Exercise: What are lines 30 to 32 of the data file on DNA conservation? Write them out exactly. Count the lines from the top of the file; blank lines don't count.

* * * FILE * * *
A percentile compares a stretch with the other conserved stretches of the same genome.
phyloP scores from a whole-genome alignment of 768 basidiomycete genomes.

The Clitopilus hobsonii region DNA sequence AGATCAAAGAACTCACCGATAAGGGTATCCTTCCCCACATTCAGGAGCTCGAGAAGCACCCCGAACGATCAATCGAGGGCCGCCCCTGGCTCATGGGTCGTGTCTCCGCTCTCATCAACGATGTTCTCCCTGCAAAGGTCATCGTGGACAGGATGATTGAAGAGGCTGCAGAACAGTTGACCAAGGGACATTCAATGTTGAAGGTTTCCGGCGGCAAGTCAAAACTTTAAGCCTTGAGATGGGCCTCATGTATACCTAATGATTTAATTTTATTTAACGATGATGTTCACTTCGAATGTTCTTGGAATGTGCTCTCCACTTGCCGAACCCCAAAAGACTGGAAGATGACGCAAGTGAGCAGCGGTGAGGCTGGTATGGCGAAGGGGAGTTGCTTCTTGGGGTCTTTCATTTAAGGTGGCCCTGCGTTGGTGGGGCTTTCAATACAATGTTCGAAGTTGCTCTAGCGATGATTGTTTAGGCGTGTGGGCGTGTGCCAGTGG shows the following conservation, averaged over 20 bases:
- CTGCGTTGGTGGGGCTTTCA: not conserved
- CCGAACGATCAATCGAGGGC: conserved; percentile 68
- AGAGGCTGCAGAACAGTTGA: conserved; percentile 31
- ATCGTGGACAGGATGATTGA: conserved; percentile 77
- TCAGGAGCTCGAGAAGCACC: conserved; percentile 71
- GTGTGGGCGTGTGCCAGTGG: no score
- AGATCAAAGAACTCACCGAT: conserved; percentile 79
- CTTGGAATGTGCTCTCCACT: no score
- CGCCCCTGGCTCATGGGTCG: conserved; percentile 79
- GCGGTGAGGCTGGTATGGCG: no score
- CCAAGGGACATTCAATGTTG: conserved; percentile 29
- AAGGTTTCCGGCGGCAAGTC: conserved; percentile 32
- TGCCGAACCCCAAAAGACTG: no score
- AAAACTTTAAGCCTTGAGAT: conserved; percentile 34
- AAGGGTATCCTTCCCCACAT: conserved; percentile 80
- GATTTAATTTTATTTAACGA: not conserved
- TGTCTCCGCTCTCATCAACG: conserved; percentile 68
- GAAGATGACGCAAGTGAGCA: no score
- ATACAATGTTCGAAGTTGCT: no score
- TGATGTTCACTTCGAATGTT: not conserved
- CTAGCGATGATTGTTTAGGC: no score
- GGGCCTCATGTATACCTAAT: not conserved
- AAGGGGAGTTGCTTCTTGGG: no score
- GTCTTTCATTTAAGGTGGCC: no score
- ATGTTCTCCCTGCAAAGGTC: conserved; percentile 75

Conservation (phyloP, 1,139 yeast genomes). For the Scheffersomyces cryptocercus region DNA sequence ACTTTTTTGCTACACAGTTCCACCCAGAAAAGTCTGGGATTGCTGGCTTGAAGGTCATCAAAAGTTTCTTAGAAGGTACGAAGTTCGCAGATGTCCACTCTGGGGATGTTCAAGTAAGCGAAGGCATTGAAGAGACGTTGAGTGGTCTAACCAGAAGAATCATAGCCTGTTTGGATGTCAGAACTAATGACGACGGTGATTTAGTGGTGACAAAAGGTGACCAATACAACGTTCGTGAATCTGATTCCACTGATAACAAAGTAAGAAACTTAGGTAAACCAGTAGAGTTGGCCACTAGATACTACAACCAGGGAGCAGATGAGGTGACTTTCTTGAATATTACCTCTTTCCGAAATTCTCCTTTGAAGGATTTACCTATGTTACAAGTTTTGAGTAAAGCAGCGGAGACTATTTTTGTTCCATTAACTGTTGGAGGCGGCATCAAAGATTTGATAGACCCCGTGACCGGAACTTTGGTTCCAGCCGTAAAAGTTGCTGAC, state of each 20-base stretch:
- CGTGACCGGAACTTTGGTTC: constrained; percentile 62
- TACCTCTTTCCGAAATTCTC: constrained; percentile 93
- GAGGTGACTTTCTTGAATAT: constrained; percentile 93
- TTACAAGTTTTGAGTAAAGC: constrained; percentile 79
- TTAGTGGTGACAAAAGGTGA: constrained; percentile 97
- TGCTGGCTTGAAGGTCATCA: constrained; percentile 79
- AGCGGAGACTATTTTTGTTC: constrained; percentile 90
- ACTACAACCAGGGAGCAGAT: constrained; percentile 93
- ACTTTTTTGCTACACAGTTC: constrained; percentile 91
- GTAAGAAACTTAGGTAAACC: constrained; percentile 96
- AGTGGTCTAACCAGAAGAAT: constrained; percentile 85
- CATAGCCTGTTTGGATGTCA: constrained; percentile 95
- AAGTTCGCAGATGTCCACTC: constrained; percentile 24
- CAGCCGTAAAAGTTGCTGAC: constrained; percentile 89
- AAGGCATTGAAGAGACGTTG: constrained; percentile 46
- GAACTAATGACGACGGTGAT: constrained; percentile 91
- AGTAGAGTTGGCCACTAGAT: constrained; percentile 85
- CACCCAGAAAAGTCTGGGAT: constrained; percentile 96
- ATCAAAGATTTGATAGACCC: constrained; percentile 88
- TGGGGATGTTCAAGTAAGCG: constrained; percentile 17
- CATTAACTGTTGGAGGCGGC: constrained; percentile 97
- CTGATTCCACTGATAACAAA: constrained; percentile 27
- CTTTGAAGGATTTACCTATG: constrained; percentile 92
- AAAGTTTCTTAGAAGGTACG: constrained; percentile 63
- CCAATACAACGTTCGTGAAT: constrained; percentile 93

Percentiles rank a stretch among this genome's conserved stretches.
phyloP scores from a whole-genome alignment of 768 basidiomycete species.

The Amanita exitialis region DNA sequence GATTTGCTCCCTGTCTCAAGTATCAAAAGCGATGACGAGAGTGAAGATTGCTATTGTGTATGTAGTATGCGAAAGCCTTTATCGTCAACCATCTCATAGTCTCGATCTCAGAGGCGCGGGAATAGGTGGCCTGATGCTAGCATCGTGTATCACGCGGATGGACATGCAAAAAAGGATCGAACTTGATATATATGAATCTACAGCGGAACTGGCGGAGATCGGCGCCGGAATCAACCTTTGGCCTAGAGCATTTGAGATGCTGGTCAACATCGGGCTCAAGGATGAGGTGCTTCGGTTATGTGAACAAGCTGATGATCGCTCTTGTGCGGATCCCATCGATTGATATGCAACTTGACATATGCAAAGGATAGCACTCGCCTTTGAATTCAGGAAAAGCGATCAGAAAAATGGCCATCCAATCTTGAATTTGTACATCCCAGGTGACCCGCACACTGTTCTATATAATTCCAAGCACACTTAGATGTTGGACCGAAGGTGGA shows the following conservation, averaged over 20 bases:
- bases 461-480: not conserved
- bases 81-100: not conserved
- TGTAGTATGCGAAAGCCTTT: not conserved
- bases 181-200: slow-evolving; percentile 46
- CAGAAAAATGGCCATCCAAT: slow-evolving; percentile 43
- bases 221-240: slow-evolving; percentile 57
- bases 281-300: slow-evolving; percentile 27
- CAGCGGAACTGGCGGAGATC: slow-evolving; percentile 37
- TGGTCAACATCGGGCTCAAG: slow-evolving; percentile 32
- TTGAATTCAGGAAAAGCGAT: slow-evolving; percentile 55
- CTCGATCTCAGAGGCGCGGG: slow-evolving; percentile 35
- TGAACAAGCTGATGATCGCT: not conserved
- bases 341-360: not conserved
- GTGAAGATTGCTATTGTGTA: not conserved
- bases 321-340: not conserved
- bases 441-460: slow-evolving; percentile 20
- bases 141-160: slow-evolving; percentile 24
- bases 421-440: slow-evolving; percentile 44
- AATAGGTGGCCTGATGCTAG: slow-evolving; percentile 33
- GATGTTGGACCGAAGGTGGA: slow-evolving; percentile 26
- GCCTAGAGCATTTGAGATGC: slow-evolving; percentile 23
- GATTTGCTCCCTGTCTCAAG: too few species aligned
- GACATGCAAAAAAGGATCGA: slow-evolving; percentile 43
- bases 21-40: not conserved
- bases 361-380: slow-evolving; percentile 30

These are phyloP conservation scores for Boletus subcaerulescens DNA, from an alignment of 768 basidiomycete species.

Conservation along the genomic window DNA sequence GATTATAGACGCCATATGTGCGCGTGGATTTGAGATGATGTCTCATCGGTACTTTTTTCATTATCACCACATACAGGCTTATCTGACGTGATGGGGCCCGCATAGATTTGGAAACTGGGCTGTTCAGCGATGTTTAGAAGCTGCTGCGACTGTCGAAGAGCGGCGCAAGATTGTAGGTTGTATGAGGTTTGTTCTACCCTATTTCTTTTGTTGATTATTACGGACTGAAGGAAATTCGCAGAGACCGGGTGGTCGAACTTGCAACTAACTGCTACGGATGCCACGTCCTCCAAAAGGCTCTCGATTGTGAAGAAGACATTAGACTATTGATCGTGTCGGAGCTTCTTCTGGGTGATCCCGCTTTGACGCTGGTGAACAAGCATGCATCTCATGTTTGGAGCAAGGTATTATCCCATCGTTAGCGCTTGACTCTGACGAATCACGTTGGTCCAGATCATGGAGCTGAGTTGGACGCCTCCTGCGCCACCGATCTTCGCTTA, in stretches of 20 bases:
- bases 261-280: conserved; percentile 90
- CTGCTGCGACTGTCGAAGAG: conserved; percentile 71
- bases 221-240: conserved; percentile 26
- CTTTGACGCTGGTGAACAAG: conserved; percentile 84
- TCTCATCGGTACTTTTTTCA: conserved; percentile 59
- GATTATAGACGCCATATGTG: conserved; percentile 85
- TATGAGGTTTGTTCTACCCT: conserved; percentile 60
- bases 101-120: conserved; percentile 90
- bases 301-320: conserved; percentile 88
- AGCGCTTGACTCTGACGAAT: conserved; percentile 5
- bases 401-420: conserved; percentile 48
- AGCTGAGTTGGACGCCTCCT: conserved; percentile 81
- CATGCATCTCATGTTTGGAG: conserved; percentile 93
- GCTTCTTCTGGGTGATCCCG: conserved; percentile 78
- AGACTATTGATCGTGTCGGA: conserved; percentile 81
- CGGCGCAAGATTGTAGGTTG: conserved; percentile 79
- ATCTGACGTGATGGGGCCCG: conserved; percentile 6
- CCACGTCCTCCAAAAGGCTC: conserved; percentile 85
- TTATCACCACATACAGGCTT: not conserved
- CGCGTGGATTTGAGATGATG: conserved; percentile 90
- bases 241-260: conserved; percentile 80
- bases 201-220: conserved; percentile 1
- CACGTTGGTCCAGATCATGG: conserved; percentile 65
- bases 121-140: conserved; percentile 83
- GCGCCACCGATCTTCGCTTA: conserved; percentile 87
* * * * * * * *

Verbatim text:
- CGTGACCGGAACTTTGGTTC: constrained; percentile 62
- TACCTCTTTCCGAAATTCTC: constrained; percentile 93
- GAGGTGACTTTCTTGAATAT: constrained; percentile 93